5 Wade, Peter. Race and Ethnicity in Latin America. London: Pluto Press. 2010

6 Fuente, Alejandro de la. A Nation for All. Chapel Hill: University of North Carolina Press. 2000.

7 Hooker, Juliet. Race and the Politics of Solidarity. New York: Oxford University Press. 2009.

8 Thame, Maziki. "Reading Violence and Postcolonial Decolonization through Fanon: The Case of Jamaica." The Journal of Pan African Studies, vol.7, n.7 (November 2011): 75-93

9. Dubois, Laurent. A Colony of Citizens. Chapel Hill: University of North Carolina Press. 2006.

10 James, C.L.R. The Black Jacobins. New York: Vintage. 1989.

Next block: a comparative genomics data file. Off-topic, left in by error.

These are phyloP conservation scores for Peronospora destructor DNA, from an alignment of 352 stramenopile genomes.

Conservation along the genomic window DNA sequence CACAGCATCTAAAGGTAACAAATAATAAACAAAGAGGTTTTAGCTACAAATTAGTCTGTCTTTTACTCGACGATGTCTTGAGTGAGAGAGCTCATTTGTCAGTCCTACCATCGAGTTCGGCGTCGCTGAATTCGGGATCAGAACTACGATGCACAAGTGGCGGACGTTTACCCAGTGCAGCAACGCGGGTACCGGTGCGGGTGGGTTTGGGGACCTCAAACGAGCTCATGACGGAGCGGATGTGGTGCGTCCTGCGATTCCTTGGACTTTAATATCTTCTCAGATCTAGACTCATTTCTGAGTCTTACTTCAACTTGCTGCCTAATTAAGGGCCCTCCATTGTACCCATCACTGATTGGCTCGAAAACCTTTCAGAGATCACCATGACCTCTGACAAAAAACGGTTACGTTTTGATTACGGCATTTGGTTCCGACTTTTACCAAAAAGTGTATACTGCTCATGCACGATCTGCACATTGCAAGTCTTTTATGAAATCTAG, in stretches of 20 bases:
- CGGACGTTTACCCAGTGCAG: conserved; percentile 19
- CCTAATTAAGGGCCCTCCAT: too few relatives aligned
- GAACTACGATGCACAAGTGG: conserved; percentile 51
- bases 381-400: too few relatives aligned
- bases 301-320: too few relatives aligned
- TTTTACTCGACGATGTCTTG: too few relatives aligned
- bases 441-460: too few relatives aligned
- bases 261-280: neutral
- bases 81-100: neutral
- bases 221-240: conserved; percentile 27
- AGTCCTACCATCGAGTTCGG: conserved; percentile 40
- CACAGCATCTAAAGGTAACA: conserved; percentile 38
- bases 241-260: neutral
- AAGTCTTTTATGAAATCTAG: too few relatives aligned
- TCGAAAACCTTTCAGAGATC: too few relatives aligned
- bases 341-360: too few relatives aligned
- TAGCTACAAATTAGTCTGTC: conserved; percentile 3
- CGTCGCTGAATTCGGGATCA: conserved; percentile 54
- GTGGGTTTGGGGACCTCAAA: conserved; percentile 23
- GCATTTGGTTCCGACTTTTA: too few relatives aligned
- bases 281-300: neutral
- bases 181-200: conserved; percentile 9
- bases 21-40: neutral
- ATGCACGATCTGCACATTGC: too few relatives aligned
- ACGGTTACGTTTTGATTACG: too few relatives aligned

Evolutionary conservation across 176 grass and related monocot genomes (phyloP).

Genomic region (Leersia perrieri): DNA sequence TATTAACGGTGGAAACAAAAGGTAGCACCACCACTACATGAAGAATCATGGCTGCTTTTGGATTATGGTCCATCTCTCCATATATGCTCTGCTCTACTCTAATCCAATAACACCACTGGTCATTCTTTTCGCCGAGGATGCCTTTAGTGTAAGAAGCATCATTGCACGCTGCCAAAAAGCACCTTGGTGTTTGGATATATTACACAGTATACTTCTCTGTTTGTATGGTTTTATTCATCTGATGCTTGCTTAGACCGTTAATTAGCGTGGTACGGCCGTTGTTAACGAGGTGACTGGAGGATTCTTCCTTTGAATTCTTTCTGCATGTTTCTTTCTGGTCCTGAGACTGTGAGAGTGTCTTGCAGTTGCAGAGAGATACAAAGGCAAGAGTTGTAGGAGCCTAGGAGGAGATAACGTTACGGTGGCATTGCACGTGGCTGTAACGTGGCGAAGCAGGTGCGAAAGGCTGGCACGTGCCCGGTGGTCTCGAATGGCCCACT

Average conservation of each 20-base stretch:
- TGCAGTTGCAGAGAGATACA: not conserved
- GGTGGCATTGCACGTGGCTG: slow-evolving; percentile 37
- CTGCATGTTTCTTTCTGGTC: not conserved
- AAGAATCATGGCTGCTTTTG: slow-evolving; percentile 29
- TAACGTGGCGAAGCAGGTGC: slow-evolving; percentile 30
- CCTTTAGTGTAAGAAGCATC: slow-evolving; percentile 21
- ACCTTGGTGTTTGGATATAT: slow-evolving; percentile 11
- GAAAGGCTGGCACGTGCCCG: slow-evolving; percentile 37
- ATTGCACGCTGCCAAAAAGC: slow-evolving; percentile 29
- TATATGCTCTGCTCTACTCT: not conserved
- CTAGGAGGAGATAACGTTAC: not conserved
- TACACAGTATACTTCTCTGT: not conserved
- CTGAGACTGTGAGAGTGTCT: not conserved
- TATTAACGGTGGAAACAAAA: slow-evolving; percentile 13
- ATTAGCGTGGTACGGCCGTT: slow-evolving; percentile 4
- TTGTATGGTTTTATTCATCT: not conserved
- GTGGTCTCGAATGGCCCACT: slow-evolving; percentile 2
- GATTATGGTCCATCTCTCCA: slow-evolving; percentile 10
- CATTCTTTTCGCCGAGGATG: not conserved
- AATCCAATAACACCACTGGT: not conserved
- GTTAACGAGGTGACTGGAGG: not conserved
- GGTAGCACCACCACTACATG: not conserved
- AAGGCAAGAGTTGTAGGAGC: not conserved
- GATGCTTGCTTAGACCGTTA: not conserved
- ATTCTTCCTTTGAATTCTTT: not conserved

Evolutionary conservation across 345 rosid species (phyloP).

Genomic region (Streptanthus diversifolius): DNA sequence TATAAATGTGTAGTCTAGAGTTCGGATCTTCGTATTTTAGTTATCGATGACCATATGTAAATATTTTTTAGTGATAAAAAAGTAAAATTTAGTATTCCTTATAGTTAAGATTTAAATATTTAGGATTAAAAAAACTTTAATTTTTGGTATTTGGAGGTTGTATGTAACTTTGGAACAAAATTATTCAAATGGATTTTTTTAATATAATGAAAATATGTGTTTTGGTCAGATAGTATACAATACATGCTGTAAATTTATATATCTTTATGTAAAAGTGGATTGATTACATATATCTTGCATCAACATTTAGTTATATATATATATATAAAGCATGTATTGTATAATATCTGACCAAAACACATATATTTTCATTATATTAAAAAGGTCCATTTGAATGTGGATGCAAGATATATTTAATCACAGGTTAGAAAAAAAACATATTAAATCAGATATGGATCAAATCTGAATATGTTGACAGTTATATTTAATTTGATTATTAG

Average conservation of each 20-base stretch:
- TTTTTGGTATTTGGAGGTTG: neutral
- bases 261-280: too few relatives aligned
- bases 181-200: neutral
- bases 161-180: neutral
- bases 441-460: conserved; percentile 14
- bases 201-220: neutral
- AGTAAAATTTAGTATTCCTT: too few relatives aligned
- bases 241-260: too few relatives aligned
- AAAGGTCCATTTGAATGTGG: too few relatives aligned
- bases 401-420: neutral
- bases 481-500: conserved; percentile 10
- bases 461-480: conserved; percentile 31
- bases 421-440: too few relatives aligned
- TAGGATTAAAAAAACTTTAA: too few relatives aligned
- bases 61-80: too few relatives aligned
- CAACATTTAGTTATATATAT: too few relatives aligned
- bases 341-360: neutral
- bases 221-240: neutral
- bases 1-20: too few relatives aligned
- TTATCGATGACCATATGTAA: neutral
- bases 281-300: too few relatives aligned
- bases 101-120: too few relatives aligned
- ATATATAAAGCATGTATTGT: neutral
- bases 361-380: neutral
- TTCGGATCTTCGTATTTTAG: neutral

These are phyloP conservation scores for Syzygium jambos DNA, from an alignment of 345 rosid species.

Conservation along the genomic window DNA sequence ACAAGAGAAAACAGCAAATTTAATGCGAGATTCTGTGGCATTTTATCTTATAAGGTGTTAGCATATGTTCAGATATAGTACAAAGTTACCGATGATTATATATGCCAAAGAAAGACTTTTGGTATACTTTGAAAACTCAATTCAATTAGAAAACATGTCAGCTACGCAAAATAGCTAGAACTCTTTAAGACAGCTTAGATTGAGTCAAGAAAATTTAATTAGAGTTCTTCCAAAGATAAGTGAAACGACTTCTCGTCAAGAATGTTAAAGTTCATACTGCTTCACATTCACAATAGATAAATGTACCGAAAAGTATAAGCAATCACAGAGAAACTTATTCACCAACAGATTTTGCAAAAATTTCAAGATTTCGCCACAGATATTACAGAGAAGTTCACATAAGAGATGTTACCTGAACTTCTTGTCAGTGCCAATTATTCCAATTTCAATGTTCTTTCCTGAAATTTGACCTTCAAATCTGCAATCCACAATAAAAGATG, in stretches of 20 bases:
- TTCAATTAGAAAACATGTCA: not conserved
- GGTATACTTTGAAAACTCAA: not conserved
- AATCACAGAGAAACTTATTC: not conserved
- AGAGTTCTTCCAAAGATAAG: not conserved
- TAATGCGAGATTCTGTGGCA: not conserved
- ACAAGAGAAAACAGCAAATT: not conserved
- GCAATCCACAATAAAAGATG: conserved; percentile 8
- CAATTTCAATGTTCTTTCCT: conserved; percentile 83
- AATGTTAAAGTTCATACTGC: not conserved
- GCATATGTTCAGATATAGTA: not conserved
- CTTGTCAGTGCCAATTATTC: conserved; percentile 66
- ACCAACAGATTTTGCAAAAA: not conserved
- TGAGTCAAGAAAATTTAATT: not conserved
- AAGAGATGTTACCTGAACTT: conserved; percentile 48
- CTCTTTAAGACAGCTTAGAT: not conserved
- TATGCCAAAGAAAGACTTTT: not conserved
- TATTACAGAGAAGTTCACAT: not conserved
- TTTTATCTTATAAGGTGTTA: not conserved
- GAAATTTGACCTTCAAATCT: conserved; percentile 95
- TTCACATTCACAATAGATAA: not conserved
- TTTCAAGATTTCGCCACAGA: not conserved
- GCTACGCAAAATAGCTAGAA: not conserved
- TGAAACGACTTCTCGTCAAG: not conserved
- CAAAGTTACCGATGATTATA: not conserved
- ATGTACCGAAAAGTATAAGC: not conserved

11 Marx, Anthony. Making Race and Nation. New York: Cambridge University Press. 1998.

12 Taylor, Charles.Multiculturalism. Princeton: Princeton University Press. 1994.

13 Kymlicka, Will. Multicultural Citizenship. New York: Oxford University Press. 1996.

14 Noble, Melissa. Shades of Citizenship. Stanford: Stanford University Press. 2000.

15 Anderson, Benedict. Imagined Communities. New York: Verso. 2006.         [ Links ]

16 Hobsbawm, Eric. Nations and Nationalism since 1780. Cambridge: Cambridge University Press. 2012.

17 Brubaker, Rogers. Ethnicity without Groups. Cambridge: Harvard University Press. 2006.

18 Azevedo, Celia de. Onda Negra Medo Branco. Sao Paulo: Ana Blume. 1987.